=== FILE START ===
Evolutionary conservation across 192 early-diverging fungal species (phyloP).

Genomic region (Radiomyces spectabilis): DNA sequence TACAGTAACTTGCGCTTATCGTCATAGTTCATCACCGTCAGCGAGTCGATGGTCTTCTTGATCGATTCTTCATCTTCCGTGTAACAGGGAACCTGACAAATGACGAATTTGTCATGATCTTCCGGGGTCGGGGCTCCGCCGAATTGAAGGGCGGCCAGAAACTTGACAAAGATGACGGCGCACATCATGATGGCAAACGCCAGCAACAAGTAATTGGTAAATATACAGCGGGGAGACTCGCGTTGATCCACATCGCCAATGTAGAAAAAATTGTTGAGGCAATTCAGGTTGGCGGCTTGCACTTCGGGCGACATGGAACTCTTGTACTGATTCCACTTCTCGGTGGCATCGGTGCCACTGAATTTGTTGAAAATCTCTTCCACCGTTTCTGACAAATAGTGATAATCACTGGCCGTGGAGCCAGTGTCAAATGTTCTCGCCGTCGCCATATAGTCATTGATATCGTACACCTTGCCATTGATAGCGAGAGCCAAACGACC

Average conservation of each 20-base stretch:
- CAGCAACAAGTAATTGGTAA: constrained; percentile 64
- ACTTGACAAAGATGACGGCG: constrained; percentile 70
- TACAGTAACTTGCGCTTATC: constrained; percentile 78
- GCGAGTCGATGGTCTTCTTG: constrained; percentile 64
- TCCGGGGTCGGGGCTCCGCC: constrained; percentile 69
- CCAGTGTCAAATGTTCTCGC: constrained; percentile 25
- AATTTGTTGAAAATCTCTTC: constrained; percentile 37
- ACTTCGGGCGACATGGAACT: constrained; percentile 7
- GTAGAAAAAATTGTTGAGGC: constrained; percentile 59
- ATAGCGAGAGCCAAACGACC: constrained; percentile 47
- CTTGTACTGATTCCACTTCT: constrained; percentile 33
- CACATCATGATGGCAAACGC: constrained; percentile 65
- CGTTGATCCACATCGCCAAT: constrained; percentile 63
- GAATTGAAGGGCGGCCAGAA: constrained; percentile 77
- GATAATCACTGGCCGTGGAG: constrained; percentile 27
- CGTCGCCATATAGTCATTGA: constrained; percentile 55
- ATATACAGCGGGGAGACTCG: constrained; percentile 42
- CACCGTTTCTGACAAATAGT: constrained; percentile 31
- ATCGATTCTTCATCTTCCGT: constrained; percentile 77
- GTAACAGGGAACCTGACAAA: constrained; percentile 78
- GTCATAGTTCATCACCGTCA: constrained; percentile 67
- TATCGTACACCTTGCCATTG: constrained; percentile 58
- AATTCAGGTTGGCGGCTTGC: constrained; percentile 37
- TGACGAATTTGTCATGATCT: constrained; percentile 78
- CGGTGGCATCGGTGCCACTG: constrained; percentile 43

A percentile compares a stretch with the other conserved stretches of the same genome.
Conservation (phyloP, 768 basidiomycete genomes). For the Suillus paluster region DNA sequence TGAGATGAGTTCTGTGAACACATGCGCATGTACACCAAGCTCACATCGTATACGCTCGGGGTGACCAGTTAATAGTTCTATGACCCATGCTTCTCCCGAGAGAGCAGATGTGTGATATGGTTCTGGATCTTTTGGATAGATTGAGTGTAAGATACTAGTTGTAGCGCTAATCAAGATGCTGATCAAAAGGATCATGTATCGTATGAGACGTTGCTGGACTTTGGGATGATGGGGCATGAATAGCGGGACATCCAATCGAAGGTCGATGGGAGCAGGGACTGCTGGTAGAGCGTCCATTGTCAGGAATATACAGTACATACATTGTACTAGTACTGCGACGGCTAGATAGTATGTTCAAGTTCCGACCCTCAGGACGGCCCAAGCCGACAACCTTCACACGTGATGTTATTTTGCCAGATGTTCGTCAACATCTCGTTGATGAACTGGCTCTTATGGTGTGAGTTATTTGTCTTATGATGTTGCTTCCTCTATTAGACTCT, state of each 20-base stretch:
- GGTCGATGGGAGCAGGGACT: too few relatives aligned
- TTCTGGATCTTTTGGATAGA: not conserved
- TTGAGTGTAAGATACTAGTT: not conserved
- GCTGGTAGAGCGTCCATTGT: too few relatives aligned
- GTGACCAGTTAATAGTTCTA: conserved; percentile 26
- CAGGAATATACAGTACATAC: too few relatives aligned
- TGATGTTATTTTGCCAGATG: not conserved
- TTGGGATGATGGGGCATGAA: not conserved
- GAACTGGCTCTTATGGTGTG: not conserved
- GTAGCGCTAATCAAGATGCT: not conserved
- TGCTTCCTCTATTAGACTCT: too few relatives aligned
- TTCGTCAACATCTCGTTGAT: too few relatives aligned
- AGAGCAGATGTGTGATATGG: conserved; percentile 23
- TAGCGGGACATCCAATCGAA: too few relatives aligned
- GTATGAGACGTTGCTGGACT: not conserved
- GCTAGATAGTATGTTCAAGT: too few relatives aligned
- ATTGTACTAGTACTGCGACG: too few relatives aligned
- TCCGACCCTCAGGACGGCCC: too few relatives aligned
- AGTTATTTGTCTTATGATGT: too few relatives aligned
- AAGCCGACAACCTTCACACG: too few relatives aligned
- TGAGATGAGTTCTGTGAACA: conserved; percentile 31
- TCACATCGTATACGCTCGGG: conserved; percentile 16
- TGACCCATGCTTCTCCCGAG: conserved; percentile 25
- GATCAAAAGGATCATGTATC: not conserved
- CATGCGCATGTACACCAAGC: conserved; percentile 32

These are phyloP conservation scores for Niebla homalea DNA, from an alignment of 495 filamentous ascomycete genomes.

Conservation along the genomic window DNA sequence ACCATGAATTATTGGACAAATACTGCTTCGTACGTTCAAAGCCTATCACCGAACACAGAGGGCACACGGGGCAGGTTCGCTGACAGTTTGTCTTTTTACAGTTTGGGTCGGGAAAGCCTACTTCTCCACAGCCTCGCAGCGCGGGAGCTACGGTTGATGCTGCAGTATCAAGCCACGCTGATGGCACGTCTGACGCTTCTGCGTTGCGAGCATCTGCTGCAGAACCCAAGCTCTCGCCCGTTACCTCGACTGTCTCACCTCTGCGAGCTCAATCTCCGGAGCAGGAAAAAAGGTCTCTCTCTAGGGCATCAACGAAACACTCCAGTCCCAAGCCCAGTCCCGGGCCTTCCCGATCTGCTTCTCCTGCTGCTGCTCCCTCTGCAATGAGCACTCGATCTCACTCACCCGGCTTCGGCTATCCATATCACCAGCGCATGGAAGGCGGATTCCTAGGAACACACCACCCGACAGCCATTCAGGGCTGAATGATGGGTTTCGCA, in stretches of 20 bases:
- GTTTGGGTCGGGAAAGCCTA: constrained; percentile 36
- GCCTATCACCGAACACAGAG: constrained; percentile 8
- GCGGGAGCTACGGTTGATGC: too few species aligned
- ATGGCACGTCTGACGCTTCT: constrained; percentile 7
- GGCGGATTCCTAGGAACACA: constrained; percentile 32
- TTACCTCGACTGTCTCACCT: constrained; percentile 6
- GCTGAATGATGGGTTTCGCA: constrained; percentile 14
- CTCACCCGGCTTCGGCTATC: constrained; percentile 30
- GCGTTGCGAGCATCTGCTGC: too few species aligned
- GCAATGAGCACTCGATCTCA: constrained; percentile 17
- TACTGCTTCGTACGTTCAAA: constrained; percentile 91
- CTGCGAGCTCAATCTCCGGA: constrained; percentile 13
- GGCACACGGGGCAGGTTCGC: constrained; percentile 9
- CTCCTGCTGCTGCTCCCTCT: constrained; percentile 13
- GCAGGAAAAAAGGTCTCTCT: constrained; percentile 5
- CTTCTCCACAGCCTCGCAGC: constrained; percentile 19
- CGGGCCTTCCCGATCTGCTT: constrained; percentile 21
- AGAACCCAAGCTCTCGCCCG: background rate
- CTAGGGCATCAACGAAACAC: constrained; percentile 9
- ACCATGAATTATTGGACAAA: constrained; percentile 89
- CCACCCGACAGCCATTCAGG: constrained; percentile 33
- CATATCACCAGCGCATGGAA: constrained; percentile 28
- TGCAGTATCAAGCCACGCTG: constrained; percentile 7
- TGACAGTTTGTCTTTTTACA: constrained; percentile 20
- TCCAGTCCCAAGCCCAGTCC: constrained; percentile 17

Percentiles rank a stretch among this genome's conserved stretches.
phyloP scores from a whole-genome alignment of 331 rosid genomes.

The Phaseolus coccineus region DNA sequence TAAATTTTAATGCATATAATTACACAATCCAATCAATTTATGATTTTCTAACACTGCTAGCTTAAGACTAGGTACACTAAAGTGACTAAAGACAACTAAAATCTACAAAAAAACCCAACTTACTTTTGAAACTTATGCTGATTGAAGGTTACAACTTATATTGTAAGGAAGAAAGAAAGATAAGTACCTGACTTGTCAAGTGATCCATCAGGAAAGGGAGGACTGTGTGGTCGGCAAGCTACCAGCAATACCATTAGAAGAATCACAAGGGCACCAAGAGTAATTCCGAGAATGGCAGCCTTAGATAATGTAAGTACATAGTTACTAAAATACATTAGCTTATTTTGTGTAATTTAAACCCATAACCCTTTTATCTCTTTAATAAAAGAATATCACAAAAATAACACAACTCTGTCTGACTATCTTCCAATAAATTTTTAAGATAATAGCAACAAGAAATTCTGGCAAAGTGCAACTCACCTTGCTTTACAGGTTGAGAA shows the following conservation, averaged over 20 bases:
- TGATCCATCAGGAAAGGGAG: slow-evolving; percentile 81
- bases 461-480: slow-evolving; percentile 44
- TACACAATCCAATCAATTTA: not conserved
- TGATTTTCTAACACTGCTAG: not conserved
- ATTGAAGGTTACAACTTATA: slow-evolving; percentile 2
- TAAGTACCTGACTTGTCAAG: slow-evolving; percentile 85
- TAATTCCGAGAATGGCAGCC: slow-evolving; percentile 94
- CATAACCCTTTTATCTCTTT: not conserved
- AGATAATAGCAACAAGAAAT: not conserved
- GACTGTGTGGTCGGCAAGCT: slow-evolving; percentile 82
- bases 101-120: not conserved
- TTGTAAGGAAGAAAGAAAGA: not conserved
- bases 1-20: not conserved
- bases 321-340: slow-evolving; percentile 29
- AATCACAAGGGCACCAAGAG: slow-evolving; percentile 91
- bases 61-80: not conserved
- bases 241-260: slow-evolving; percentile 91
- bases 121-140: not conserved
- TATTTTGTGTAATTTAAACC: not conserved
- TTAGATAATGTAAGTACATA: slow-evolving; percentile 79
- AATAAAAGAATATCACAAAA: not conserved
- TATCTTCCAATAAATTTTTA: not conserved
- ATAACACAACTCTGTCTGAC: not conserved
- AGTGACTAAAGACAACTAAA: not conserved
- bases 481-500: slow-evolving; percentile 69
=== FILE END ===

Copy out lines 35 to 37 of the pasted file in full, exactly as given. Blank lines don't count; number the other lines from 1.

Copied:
- GTGACCAGTTAATAGTTCTA: conserved; percentile 26
- CAGGAATATACAGTACATAC: too few relatives aligned
- TGATGTTATTTTGCCAGATG: not conserved